eCommerce; Augmented Reality (AR); Virtual Reality (VR): Three rapidly evolving digital technologies that have long held the theoretical promise of delivering more convenient, enhanced and immersive shopping experiences to consumers.
However, like many other aspects of business in the digital age, speculative theory is fast turning into tangible reality. eCommerce, AR and VR are here to stay, and, both individually and collectively, are poised to completely overturn our conventional understanding of the retail shopping experience.
eCommerce: Creating a More Convenient (Personalized) Shopping Experience
As a complement to brand websites, eCommerce sites have added functional depth to the internet economy, providing users a highly convenient way to research, compare, and purchase goods and services from anywhere, anytime.
Anecdotal evidence from the US Department of Commerce suggests the eCommerce sector is experiencing far more rapid growth than the retail sector as a whole.
U.S. retail eCommerce sales for the 2nd quarter of 2013 were approximately $64.8 billion, an estimated 18.4 percent increase from the 2nd quarter of 2012, while total retail sales increased just 4.7 percent in the same period.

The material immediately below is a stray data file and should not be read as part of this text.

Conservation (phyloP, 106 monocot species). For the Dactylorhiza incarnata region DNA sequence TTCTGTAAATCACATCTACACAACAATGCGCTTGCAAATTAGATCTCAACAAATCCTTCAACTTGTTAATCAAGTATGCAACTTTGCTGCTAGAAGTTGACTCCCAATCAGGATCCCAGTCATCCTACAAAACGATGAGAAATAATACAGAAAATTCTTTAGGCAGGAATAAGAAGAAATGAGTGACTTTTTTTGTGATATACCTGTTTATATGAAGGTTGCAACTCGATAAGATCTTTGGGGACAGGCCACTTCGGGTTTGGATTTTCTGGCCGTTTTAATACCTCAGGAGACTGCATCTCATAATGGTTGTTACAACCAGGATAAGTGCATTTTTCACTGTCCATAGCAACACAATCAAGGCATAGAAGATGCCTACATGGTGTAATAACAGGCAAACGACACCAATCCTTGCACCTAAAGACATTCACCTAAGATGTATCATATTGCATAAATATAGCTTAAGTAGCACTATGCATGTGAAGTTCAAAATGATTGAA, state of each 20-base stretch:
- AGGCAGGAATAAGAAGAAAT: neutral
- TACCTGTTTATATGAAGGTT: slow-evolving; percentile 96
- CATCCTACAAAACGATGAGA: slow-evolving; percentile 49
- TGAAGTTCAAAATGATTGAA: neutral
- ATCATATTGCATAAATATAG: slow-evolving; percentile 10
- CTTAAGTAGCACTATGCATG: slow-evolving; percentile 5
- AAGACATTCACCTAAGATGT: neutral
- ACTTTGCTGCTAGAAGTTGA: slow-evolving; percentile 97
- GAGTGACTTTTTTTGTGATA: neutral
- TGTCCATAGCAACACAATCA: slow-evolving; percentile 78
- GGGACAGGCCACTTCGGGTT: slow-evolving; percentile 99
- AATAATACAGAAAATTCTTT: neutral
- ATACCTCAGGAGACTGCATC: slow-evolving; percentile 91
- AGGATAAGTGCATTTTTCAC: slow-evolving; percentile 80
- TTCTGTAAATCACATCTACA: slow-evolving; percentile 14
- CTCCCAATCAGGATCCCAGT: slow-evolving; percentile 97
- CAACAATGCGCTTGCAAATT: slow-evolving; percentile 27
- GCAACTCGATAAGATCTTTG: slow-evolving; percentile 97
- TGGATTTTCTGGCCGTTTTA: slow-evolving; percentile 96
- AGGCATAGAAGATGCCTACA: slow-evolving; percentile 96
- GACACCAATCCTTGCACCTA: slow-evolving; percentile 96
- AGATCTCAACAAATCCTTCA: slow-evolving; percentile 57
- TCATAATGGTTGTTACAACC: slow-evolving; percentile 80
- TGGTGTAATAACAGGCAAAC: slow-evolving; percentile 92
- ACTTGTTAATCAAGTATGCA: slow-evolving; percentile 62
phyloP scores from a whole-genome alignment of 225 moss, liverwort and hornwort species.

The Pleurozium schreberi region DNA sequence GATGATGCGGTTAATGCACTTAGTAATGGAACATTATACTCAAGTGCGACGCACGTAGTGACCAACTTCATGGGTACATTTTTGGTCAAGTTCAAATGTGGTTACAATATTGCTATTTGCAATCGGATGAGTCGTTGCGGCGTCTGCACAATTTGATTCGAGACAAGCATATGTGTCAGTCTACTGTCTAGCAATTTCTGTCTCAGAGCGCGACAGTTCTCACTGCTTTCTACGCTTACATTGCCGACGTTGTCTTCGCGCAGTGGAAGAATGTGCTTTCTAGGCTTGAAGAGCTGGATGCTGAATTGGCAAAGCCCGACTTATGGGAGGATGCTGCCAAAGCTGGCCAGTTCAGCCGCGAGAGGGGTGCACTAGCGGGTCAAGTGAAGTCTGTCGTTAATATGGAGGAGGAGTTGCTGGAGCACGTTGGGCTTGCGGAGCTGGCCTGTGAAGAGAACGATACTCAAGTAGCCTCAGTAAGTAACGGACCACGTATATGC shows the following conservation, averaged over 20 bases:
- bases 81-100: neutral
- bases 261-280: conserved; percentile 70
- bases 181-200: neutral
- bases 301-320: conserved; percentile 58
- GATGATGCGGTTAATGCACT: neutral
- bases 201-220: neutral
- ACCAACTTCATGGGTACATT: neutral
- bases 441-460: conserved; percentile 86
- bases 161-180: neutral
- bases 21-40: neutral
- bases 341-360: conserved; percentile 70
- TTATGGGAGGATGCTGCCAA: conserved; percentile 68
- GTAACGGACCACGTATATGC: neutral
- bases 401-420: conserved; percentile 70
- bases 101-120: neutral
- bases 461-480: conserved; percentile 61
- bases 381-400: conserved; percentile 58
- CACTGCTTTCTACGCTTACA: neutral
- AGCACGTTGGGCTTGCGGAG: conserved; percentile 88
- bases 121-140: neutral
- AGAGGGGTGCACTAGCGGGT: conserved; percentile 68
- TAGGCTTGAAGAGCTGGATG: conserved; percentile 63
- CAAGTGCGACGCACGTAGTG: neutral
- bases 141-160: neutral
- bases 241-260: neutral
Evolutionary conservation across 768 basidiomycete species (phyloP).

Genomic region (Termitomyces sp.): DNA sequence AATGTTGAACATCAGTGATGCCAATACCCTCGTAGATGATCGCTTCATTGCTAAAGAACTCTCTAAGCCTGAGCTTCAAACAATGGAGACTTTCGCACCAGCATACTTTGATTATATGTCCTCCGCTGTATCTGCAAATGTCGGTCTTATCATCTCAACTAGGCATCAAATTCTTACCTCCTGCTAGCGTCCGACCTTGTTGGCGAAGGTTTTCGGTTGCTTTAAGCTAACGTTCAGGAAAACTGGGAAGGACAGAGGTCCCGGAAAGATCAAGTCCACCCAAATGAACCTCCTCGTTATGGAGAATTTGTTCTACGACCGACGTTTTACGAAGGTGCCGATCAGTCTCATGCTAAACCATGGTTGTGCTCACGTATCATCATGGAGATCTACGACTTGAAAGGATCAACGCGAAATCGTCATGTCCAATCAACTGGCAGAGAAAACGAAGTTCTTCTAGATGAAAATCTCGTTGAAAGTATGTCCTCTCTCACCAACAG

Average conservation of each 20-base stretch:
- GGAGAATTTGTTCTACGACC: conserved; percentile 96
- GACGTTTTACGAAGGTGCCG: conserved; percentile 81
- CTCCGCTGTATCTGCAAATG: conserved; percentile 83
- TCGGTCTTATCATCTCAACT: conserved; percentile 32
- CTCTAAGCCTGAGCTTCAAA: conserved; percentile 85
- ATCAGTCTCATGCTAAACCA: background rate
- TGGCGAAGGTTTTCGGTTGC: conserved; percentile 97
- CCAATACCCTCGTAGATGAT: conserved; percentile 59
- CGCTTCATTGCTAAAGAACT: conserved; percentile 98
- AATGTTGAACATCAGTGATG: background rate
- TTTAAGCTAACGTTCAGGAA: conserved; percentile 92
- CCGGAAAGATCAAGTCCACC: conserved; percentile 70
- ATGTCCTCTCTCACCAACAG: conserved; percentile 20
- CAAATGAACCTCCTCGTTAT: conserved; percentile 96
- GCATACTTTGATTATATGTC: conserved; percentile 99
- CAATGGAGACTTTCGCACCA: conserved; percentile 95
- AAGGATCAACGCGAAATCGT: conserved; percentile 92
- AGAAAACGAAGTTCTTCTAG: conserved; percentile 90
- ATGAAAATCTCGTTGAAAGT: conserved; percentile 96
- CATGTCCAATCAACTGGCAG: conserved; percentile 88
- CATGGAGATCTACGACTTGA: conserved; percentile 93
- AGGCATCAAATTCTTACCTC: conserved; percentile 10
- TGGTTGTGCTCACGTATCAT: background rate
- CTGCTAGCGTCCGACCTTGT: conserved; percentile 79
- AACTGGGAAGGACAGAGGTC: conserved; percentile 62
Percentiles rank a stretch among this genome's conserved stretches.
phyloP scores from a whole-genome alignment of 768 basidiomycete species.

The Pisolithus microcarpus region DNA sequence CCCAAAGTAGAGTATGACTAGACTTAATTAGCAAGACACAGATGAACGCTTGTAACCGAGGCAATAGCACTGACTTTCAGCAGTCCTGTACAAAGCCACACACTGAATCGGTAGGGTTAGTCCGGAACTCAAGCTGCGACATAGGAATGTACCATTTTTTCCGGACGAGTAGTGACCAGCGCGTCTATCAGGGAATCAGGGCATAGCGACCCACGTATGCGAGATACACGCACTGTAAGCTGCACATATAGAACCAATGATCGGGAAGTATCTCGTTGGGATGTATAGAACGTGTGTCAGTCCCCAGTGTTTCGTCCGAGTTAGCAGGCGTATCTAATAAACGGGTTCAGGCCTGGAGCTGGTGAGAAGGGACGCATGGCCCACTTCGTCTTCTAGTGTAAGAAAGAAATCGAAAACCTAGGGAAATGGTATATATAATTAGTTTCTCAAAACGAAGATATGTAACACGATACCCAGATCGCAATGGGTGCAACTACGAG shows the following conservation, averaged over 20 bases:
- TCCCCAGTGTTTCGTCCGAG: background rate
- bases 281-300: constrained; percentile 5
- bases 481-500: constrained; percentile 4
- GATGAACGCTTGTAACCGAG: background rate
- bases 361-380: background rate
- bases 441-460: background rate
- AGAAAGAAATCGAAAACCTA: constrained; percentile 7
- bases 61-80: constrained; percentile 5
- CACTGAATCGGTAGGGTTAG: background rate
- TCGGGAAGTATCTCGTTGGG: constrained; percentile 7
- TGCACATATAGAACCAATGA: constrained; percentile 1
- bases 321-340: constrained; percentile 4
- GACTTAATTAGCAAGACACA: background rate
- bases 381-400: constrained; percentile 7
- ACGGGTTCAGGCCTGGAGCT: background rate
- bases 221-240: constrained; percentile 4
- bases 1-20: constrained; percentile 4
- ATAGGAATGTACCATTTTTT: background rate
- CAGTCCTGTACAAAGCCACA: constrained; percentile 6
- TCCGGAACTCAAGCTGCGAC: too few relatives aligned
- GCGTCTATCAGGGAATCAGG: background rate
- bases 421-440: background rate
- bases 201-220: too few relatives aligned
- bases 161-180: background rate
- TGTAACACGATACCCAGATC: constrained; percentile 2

A 2014 eConsultancy survey of 2013 holiday shoppers revealed that 50% of US respondents did more than half of their Christmas shopping online, while 34% did less than half; in other words, fully 84% completed at least some of their 2013 holiday shopping via eCommerce.
Moreover, given the phenomenal speed in consumer adoption of smartphones and tablets, the future of eCommerce is inevitably tied to mCommerce. In the US, mCommerce sales hit $10.6 billion in the first half of 2013 alone.
mCommerce users expect highly personalized and convenient user experiences that organically integrate with their daily lives. For businesses, this means preparing for total consumer engagement over multiple screens simultaneously as consumers shift from desktop computers to smartphones and tablets to research and purchase goods and services.
Many retailers are beginning to prepare for the consumer transition to mobile by fitting out their stores with near-field communication (NFC), a technology which supports data transfer over short distances, to encourage shoppers to purchase in-store merchandise online with a wave of their smartphones.